James Turrell, "Juke Blue", 1968, Sokrates Space
Sa Bassa Blanca Museum is pleased to announce the installation of James Turrell piece "Juke Blue" (1968) in Sokrates Space. 49 years after its creation, this emblematic work reaches Mallorca, offering the exceptional opportunity for the visitor to enjoy this wonderful piece. A unique experience that will immerse the spectator into a deep state of contemplation, specific to Turrell’s works.
The work on display since March is a clear reflection of his vision.
With no object no image and no focus, what are you looking at? You're looking at you looking.
My desire is to set up a situation to which I take you and let you see. It becomes your experience.
The theme of Sokrates Space revolves around the installation inspired by Einstein's formula that defines the relationship between Space and Time.
It is a place that requires us to rethink the traditional Museum concept, introducing us to other ways of presenting art and the interrelation of space and time. Here we find a museum presentation focused on the concept of art in a linear fashion, and striving to create links and spatial-temporal connections.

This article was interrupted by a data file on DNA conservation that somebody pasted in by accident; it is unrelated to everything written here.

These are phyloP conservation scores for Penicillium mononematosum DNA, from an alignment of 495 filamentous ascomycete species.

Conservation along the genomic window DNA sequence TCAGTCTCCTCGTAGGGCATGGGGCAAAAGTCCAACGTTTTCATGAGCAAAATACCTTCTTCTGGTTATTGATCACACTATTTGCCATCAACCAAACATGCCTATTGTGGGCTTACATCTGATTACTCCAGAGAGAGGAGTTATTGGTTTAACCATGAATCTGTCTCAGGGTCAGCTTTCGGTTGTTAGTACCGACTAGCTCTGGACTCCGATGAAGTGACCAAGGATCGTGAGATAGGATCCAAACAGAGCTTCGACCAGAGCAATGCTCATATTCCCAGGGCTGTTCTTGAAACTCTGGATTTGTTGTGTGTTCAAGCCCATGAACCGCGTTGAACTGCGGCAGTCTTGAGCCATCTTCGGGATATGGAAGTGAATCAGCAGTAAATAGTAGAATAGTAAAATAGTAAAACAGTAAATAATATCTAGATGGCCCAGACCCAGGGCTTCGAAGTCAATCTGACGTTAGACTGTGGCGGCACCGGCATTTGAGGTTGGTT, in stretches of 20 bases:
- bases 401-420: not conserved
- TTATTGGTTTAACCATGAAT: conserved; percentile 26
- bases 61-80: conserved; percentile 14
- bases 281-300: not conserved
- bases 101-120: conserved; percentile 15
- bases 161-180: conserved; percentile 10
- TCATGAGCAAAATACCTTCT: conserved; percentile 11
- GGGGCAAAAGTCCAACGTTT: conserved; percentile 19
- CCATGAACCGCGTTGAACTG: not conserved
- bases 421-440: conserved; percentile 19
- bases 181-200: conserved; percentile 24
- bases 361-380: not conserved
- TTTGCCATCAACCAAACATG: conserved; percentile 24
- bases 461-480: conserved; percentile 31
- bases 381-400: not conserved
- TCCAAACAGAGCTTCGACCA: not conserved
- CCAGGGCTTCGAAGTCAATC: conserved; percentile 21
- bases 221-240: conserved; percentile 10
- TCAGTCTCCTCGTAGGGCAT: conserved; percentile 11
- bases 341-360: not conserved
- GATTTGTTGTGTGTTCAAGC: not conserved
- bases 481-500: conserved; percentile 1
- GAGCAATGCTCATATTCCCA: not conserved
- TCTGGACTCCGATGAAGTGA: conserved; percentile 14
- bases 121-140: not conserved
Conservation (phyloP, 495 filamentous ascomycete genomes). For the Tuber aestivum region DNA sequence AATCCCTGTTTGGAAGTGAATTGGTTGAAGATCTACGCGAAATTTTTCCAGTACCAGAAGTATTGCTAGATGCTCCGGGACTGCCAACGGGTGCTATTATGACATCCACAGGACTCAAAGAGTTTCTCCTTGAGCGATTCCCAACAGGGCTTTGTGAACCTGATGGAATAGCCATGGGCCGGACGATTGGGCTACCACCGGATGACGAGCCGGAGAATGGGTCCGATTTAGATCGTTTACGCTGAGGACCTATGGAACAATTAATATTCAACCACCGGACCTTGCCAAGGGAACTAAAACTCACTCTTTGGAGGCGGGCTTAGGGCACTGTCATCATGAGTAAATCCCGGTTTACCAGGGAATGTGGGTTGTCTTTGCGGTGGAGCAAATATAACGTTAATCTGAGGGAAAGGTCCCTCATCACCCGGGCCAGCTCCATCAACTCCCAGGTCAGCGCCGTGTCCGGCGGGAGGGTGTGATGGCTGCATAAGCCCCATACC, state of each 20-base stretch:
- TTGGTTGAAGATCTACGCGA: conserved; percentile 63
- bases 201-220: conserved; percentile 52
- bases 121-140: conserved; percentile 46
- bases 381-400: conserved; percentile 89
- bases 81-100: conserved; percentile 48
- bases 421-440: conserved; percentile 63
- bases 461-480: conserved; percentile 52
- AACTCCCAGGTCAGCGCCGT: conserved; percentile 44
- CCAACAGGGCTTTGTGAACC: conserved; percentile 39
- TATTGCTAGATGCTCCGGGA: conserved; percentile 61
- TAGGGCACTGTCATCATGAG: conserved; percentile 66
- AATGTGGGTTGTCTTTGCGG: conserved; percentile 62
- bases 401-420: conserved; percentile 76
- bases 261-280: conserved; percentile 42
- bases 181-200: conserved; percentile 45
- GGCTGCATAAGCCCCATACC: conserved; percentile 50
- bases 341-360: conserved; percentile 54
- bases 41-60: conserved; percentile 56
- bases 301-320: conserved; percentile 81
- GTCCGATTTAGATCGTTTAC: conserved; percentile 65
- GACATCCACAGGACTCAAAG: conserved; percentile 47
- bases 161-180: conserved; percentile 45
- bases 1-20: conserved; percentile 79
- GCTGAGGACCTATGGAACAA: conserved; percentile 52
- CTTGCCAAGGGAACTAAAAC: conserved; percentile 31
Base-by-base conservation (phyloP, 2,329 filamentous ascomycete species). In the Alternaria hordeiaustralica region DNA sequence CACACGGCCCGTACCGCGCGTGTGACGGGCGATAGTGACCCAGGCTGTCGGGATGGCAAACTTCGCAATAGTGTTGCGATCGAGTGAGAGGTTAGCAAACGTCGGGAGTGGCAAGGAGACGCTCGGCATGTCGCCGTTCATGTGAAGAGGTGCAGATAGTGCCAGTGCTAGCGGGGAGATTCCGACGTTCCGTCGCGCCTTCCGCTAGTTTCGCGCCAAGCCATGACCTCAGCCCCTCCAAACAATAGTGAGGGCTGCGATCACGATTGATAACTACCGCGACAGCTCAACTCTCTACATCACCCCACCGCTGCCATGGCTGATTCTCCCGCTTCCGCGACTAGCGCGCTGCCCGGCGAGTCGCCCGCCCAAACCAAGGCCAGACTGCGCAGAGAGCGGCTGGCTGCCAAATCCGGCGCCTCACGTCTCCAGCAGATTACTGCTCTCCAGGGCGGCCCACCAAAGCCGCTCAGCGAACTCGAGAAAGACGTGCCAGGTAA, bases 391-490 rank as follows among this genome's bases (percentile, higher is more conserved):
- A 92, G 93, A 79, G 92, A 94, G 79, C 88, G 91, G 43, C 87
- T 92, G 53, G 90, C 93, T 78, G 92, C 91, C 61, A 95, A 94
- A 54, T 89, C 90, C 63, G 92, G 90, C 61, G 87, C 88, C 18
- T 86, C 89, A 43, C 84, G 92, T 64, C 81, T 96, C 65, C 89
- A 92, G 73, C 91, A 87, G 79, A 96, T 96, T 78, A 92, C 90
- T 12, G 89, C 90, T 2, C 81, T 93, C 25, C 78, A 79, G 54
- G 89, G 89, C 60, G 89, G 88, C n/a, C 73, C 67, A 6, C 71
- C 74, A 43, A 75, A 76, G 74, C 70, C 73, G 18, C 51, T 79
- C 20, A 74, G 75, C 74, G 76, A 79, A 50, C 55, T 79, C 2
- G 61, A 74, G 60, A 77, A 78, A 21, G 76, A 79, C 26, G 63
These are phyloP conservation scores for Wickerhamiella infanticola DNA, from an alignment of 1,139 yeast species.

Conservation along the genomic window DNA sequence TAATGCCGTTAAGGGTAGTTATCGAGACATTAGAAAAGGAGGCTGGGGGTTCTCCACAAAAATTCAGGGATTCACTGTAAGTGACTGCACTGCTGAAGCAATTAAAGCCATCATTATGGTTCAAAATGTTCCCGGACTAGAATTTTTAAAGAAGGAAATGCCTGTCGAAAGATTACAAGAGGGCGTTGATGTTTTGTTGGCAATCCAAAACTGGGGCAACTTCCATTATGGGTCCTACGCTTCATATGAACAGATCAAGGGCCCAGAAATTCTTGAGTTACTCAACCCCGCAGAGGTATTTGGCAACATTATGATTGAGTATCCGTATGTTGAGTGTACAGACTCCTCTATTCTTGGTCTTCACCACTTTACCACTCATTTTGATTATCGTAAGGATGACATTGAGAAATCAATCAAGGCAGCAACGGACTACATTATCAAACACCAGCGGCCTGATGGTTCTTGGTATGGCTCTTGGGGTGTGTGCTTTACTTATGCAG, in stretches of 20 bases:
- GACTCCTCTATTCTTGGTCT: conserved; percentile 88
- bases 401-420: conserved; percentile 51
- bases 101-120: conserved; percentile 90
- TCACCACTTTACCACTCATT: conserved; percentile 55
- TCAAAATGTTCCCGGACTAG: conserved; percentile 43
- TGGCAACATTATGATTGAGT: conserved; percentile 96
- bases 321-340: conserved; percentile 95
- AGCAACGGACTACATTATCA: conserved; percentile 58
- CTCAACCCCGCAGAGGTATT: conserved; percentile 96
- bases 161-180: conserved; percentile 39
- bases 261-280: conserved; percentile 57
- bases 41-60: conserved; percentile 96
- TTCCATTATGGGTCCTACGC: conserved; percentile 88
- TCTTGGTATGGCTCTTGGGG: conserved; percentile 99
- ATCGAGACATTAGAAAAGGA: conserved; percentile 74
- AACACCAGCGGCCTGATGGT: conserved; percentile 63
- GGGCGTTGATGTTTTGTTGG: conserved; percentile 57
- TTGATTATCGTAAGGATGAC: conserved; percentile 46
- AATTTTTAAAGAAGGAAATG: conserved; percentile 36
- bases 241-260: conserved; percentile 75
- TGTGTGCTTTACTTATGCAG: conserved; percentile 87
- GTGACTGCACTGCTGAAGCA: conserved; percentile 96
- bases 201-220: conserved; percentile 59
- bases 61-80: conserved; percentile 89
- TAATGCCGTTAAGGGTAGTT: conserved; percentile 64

Space, in which cohabit works from very distant places and times, but that in a very particular way generates a dialogue and develops a discourse based on complementarities and entirety. The ethnographic pieces interact with contemporary works following the concept of the exhibition "Primitivism in 20th Century", produced by MOMA in New York in 1984 curated by William Rubin and the exhibition "The Magicians of the Earth" by Jean-Hubert Martin, at the Centre Pompidou and la Villette in Paris in 1989.
This recent underground room, called Sokrates, hosts a spectacular crystal curtain by Swarovski, composed of 10,000 pieces, a backdrop to a complete fossilised skeleton of a Siberian woolly rhinoceros (Coelodonta antiquitatis) dating from the Riss-upper Pleistocene Wurm interglacial period; works by Domenico Gnoli; Dolores Vita; Jannis Kounnelis; Gerhard Merz; José María Sicilia; The Majorcan artist Miquel Barceló (Felanitx, 1957), author of the new Chapel in the Palma Cathedral, with masks from Africa, Tibet and Nepal, pre-Columbian or anthropomorphic idols, as well as some works by Ben Jakober and Yannick Vu.
A journey that reveals another form of understanding art and its links with space and time.